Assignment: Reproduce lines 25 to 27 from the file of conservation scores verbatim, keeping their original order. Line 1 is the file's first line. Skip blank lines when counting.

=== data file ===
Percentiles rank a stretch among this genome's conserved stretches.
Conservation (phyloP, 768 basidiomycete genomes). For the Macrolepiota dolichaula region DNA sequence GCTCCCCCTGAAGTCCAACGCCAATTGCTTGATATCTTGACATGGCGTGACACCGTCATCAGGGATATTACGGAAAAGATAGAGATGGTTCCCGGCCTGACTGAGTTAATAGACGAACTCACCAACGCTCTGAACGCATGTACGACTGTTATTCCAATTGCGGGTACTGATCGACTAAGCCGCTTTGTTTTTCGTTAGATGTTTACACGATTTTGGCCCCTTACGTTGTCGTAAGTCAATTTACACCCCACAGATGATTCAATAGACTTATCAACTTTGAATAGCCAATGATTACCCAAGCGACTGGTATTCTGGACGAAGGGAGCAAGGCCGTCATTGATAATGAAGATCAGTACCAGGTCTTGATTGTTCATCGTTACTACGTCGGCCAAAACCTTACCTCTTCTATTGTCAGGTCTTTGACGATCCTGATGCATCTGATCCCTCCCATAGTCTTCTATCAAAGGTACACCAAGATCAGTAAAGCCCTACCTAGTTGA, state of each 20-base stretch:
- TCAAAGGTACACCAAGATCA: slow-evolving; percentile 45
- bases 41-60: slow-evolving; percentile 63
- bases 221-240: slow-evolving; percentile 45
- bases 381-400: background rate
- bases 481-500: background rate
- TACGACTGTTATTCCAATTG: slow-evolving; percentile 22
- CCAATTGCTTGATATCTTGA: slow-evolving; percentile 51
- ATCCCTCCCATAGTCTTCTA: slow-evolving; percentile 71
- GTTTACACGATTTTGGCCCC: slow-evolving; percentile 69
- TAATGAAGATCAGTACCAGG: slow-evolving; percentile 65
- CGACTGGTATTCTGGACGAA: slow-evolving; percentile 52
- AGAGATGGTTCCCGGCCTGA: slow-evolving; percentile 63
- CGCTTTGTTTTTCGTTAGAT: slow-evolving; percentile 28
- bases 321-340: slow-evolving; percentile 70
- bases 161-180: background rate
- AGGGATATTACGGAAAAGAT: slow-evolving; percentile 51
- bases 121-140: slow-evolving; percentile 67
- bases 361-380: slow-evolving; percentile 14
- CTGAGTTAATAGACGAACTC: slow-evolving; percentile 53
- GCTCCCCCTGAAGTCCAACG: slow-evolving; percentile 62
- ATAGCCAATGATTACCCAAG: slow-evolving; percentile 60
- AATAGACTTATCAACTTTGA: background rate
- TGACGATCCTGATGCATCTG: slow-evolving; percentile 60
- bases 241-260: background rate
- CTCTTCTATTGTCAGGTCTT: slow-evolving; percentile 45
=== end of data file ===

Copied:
- TGACGATCCTGATGCATCTG: slow-evolving; percentile 60
- bases 241-260: background rate
- CTCTTCTATTGTCAGGTCTT: slow-evolving; percentile 45